Don Juan taught only one whom is 'formless' (i.e. awake, there is no seam between 'me' & 'universe') and 'sees' (can hold images in the inner planes, & unseen formless) can truly help a warrior, mostly because they are not carried away by their own psychological projections. This is quite similar to what Tibetan Buddhist Chögyam Trungpa Rinpoche taught about the three levels of generosity.

These words carry a lot, in all "relations":
"If you have come here to help me, you are wasting your time. But if you have come because your liberation is bound up with mine, then let us work together." - Lilla Watson, a Brisbane-based Aboriginal activist and organizer

So, no I do not do anything out of charity, altruism, benevolence. It is simply an overflowing, an outpouring, of the wholeness that I witness over & over when I meet my Self in you, & you & you...

Evelyn Rodriguez

Steve, Beautiful! "But Being, idleness,and productivity coming together these days." Yes!

I do note that coming from an intention to be dutiful, helpful, productive, save the world, something grand like that actually ends up near-paralyzing and squashing the fun simple play spirit ...and so ends up being COUNTER-productive.

I sense that imagination needs FREE rein to be as goofy, outrageously unproductive, uncontrived, boundless as it wants to be. And miracles are actually as efficient, and natural, as it gets.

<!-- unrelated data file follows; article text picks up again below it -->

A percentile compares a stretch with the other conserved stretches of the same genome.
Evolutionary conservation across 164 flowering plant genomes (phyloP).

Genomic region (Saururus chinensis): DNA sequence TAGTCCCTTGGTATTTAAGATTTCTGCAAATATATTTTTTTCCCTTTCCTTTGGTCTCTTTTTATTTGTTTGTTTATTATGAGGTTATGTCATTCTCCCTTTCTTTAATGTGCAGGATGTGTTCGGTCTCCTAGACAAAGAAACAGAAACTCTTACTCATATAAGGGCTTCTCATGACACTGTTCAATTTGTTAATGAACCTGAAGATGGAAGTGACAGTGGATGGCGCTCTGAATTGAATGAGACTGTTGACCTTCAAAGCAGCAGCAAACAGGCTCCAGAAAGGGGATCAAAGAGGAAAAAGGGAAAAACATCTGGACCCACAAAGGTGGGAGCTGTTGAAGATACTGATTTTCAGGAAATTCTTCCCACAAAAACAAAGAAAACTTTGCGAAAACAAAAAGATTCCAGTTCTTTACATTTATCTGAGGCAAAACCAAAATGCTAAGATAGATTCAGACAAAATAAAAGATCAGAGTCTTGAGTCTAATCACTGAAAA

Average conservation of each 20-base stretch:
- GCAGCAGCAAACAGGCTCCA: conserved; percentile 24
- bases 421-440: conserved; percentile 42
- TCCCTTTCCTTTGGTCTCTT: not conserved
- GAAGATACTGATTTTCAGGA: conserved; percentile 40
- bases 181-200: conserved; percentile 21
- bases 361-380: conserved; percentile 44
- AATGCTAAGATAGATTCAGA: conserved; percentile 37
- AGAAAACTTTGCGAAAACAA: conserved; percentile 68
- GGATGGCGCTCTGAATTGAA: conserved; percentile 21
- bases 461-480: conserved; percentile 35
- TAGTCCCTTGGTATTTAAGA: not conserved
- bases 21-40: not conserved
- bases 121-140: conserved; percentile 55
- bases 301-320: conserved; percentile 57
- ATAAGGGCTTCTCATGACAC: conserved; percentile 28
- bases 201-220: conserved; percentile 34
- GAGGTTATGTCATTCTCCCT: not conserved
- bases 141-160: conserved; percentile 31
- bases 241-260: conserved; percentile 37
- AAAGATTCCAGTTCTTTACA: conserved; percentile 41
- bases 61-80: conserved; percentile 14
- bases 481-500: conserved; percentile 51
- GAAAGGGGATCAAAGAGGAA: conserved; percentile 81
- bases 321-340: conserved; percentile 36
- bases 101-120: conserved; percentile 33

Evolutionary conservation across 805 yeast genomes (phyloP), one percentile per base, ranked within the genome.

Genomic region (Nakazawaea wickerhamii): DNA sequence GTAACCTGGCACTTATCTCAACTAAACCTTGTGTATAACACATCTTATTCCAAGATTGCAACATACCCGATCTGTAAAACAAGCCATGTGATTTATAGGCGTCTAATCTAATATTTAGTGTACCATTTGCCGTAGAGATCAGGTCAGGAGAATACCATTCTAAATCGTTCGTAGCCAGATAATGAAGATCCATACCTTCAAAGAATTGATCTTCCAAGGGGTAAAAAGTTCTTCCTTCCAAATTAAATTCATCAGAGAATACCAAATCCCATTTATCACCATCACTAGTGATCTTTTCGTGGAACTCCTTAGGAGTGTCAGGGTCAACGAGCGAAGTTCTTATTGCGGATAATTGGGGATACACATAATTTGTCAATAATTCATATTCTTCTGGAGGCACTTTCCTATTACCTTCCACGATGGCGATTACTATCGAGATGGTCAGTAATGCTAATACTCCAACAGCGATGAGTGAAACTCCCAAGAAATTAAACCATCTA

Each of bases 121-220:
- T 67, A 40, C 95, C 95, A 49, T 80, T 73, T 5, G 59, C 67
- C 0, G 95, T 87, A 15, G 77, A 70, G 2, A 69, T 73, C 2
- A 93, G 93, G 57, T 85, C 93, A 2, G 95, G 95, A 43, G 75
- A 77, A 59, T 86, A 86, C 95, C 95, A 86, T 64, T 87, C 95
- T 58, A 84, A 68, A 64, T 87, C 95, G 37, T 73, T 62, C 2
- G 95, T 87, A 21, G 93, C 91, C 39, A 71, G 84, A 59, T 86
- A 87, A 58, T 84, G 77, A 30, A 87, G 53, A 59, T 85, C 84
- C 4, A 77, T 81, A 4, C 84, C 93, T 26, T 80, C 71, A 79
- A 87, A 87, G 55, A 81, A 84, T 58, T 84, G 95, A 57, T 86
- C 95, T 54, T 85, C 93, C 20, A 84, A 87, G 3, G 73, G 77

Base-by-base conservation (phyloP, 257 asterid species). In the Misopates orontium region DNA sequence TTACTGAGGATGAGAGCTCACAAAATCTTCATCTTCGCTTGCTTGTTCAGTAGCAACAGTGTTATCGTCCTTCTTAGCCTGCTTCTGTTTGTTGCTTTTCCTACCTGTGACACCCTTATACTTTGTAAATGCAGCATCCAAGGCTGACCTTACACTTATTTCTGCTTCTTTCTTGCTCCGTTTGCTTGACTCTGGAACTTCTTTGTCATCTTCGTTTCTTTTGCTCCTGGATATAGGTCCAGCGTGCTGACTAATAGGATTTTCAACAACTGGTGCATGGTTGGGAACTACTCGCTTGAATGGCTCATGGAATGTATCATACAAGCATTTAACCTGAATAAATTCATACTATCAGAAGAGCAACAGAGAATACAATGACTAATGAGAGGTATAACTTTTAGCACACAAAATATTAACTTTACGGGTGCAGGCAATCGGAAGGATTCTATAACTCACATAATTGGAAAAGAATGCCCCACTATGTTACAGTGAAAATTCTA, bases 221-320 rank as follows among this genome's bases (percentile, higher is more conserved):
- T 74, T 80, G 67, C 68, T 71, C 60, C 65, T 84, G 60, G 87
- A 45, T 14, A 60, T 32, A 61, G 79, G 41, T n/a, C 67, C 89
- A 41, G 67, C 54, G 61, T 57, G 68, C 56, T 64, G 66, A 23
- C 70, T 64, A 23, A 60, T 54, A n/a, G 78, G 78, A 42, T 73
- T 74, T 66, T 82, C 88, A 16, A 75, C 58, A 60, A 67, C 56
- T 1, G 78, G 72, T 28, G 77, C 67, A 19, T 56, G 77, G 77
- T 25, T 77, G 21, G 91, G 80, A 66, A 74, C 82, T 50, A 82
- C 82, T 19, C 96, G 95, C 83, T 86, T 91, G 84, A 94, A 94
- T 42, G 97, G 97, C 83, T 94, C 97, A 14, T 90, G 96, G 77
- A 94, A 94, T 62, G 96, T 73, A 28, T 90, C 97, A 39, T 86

"What do you do?" I'm not sure if it's just a matter of sexes anymore, but between those that see the value of the unseen, and those that think that only what meets THEIR eye exists and is worthwhile. Amma, the hugging saint from India, said the wars these days are being fought in the subtler realms.

Anyhow, even if and when I evade the question typically someone will ask straight up, "How do you pay the bills?"

I suppose sometimes I answer by telling the story of Jesus' forty days in the desert and the tempter comes to him, If you are the son of God, turn these stones to bread. And Jesus replied, Man shall not eat by bread alone, but by every word that proceedth from the mouth of God.

arkieology

Evelyn,

Actually I didn't quite get your point on Mr. O'Rourke. Emma Goldman and the Anarchist movement are very important to me and I just wanted to make a clear distinction between these types of freedom. I do now.

The helplessness I speak of is infancy and old age, both of which may leave us dependent upon the actions of others. I agree that "charity" is often more about the problems of the giver than the receiver.

I think your quote "If you have come here to help me, you are wasting your time. But if you have come because your liberation is bound up with mine, then let us work together." is a good statement of what the anarchists were all about, and myself as well in my better moments.

Hasta luego.

Evelyn Rodriguez

Ark, Ah, yeah, I could see that. Just to reiterate for all...that particular paragraph bashing the open-source programmers, and lauding pop-up ads.

Yech! It's hard to get me riled up, but that did it.

Old and age (related to time) and helplessness, hmmm, more belief systems to wonder about. Take a good look at kids under 2 years of age right now, "talk" with them telepathetically, they will tell you about needlessness, and much more.


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in praise of idle imagination - Crossroads Dispatches